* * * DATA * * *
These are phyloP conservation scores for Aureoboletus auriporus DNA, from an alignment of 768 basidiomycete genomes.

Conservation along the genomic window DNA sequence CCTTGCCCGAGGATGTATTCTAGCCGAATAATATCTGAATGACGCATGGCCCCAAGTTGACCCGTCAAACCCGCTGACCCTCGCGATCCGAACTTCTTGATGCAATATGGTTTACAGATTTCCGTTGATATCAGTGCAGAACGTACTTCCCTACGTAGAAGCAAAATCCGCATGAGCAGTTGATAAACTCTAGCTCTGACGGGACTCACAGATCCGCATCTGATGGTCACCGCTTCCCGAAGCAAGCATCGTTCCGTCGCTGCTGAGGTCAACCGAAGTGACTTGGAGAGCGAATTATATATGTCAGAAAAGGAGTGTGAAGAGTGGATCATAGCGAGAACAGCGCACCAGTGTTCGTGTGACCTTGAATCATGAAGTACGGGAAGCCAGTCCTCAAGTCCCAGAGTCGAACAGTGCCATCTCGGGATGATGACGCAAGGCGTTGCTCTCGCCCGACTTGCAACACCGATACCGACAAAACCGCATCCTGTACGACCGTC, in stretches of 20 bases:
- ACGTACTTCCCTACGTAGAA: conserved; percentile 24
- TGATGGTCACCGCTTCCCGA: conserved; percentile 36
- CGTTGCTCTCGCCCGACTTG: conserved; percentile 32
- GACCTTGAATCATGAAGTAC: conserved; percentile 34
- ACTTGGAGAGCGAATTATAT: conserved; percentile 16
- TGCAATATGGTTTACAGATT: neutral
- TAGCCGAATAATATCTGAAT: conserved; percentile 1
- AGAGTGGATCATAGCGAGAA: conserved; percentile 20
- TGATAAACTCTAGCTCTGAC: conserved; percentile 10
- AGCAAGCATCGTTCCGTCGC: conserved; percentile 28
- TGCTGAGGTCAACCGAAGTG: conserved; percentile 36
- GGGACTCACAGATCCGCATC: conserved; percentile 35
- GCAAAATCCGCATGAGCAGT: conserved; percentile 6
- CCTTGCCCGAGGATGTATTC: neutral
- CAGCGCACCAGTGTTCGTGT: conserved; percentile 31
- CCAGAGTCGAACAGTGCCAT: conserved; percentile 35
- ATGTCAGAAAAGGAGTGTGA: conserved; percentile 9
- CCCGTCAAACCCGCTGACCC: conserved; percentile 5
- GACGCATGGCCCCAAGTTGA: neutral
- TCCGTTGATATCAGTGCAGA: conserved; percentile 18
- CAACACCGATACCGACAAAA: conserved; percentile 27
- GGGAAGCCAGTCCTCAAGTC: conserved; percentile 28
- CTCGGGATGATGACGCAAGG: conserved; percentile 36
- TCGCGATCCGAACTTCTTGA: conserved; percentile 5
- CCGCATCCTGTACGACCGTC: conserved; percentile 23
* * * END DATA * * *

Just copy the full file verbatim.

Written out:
These are phyloP conservation scores for Aureoboletus auriporus DNA, from an alignment of 768 basidiomycete genomes.

Conservation along the genomic window DNA sequence CCTTGCCCGAGGATGTATTCTAGCCGAATAATATCTGAATGACGCATGGCCCCAAGTTGACCCGTCAAACCCGCTGACCCTCGCGATCCGAACTTCTTGATGCAATATGGTTTACAGATTTCCGTTGATATCAGTGCAGAACGTACTTCCCTACGTAGAAGCAAAATCCGCATGAGCAGTTGATAAACTCTAGCTCTGACGGGACTCACAGATCCGCATCTGATGGTCACCGCTTCCCGAAGCAAGCATCGTTCCGTCGCTGCTGAGGTCAACCGAAGTGACTTGGAGAGCGAATTATATATGTCAGAAAAGGAGTGTGAAGAGTGGATCATAGCGAGAACAGCGCACCAGTGTTCGTGTGACCTTGAATCATGAAGTACGGGAAGCCAGTCCTCAAGTCCCAGAGTCGAACAGTGCCATCTCGGGATGATGACGCAAGGCGTTGCTCTCGCCCGACTTGCAACACCGATACCGACAAAACCGCATCCTGTACGACCGTC, in stretches of 20 bases:
- ACGTACTTCCCTACGTAGAA: conserved; percentile 24
- TGATGGTCACCGCTTCCCGA: conserved; percentile 36
- CGTTGCTCTCGCCCGACTTG: conserved; percentile 32
- GACCTTGAATCATGAAGTAC: conserved; percentile 34
- ACTTGGAGAGCGAATTATAT: conserved; percentile 16
- TGCAATATGGTTTACAGATT: neutral
- TAGCCGAATAATATCTGAAT: conserved; percentile 1
- AGAGTGGATCATAGCGAGAA: conserved; percentile 20
- TGATAAACTCTAGCTCTGAC: conserved; percentile 10
- AGCAAGCATCGTTCCGTCGC: conserved; percentile 28
- TGCTGAGGTCAACCGAAGTG: conserved; percentile 36
- GGGACTCACAGATCCGCATC: conserved; percentile 35
- GCAAAATCCGCATGAGCAGT: conserved; percentile 6
- CCTTGCCCGAGGATGTATTC: neutral
- CAGCGCACCAGTGTTCGTGT: conserved; percentile 31
- CCAGAGTCGAACAGTGCCAT: conserved; percentile 35
- ATGTCAGAAAAGGAGTGTGA: conserved; percentile 9
- CCCGTCAAACCCGCTGACCC: conserved; percentile 5
- GACGCATGGCCCCAAGTTGA: neutral
- TCCGTTGATATCAGTGCAGA: conserved; percentile 18
- CAACACCGATACCGACAAAA: conserved; percentile 27
- GGGAAGCCAGTCCTCAAGTC: conserved; percentile 28
- CTCGGGATGATGACGCAAGG: conserved; percentile 36
- TCGCGATCCGAACTTCTTGA: conserved; percentile 5
- CCGCATCCTGTACGACCGTC: conserved; percentile 23